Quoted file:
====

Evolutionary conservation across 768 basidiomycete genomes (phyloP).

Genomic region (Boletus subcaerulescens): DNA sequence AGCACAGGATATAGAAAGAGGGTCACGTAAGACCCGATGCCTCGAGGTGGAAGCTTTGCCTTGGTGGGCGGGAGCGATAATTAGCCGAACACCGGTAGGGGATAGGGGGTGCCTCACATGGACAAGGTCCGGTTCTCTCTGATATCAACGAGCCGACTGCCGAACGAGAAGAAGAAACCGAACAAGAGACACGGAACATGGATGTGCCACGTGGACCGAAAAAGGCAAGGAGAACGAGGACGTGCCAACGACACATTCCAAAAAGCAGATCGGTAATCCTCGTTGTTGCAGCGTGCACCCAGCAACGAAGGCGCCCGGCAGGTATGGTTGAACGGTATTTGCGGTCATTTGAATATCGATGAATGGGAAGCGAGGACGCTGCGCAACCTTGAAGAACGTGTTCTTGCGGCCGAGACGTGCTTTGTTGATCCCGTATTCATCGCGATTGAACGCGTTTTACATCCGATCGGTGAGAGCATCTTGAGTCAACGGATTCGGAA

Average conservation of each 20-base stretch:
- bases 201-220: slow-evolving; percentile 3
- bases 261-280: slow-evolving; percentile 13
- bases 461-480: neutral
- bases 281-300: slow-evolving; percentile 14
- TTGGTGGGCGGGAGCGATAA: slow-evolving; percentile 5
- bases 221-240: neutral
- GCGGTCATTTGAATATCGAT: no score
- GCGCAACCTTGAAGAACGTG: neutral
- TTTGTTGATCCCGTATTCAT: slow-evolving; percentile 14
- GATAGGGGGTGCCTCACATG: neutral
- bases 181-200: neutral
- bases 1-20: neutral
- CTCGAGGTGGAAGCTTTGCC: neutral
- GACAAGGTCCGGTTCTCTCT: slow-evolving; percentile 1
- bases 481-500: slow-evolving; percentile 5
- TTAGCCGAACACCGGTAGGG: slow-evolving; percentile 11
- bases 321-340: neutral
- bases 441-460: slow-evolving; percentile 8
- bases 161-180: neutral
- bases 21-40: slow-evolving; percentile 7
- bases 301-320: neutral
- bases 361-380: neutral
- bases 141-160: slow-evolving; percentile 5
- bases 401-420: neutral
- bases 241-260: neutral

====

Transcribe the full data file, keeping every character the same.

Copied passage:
Evolutionary conservation across 768 basidiomycete genomes (phyloP).

Genomic region (Boletus subcaerulescens): DNA sequence AGCACAGGATATAGAAAGAGGGTCACGTAAGACCCGATGCCTCGAGGTGGAAGCTTTGCCTTGGTGGGCGGGAGCGATAATTAGCCGAACACCGGTAGGGGATAGGGGGTGCCTCACATGGACAAGGTCCGGTTCTCTCTGATATCAACGAGCCGACTGCCGAACGAGAAGAAGAAACCGAACAAGAGACACGGAACATGGATGTGCCACGTGGACCGAAAAAGGCAAGGAGAACGAGGACGTGCCAACGACACATTCCAAAAAGCAGATCGGTAATCCTCGTTGTTGCAGCGTGCACCCAGCAACGAAGGCGCCCGGCAGGTATGGTTGAACGGTATTTGCGGTCATTTGAATATCGATGAATGGGAAGCGAGGACGCTGCGCAACCTTGAAGAACGTGTTCTTGCGGCCGAGACGTGCTTTGTTGATCCCGTATTCATCGCGATTGAACGCGTTTTACATCCGATCGGTGAGAGCATCTTGAGTCAACGGATTCGGAA

Average conservation of each 20-base stretch:
- bases 201-220: slow-evolving; percentile 3
- bases 261-280: slow-evolving; percentile 13
- bases 461-480: neutral
- bases 281-300: slow-evolving; percentile 14
- TTGGTGGGCGGGAGCGATAA: slow-evolving; percentile 5
- bases 221-240: neutral
- GCGGTCATTTGAATATCGAT: no score
- GCGCAACCTTGAAGAACGTG: neutral
- TTTGTTGATCCCGTATTCAT: slow-evolving; percentile 14
- GATAGGGGGTGCCTCACATG: neutral
- bases 181-200: neutral
- bases 1-20: neutral
- CTCGAGGTGGAAGCTTTGCC: neutral
- GACAAGGTCCGGTTCTCTCT: slow-evolving; percentile 1
- bases 481-500: slow-evolving; percentile 5
- TTAGCCGAACACCGGTAGGG: slow-evolving; percentile 11
- bases 321-340: neutral
- bases 441-460: slow-evolving; percentile 8
- bases 161-180: neutral
- bases 21-40: slow-evolving; percentile 7
- bases 301-320: neutral
- bases 361-380: neutral
- bases 141-160: slow-evolving; percentile 5
- bases 401-420: neutral
- bases 241-260: neutral